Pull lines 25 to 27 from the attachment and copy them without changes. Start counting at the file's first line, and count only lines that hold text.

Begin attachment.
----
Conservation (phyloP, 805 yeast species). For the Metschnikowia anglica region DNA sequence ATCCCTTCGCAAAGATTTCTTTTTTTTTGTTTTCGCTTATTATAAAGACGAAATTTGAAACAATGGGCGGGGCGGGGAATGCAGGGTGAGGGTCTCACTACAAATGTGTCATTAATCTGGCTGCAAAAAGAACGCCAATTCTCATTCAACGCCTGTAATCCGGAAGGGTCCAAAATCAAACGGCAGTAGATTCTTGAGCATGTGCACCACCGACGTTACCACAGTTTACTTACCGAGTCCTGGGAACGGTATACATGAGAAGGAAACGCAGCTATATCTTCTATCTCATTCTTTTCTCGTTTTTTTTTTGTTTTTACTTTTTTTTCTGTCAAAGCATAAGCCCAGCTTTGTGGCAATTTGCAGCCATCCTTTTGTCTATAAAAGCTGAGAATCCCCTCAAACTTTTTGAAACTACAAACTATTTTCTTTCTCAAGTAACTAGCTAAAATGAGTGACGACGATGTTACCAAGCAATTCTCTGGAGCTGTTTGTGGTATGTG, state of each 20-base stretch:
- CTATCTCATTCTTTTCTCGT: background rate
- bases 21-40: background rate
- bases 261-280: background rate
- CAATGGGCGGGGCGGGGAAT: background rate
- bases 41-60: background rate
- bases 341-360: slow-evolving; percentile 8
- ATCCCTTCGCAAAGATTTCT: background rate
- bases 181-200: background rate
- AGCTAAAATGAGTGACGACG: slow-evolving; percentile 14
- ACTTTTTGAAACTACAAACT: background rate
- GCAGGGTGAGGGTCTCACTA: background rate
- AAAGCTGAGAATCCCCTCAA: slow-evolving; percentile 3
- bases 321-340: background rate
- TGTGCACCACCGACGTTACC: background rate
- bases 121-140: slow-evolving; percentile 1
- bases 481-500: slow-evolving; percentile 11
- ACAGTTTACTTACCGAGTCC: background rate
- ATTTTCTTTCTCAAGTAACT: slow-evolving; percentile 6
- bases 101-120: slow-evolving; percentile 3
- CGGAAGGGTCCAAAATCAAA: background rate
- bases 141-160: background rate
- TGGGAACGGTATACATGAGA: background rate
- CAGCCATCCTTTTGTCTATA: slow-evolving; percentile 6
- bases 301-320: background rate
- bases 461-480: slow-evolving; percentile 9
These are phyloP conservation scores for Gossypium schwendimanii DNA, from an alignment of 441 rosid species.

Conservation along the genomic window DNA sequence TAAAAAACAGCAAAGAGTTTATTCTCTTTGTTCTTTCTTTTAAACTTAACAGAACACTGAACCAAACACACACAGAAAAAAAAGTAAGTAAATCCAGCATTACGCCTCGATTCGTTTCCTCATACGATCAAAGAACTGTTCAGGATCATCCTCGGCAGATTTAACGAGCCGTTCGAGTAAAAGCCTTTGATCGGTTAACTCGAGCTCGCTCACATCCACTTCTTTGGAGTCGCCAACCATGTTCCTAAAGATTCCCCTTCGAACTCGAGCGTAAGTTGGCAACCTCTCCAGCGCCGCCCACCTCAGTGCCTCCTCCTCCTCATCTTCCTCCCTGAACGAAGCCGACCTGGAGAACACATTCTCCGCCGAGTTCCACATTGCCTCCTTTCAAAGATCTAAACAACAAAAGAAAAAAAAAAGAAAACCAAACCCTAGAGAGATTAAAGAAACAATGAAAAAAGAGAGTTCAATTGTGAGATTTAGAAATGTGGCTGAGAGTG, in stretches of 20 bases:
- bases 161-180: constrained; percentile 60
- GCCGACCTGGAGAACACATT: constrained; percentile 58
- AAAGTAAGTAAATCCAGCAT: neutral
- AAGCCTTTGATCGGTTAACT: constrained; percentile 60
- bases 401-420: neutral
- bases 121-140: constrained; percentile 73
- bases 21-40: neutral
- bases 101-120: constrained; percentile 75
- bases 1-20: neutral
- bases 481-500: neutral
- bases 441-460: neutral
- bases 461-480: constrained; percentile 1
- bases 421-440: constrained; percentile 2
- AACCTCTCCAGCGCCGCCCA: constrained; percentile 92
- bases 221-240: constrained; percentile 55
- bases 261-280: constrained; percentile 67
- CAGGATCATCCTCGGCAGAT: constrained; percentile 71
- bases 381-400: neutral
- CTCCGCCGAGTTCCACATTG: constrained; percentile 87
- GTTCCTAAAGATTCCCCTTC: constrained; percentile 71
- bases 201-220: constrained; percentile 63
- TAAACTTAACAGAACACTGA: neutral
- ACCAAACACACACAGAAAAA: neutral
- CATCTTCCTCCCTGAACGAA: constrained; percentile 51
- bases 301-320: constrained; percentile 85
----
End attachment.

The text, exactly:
- bases 301-320: background rate
- bases 461-480: slow-evolving; percentile 9
These are phyloP conservation scores for Gossypium schwendimanii DNA, from an alignment of 441 rosid species.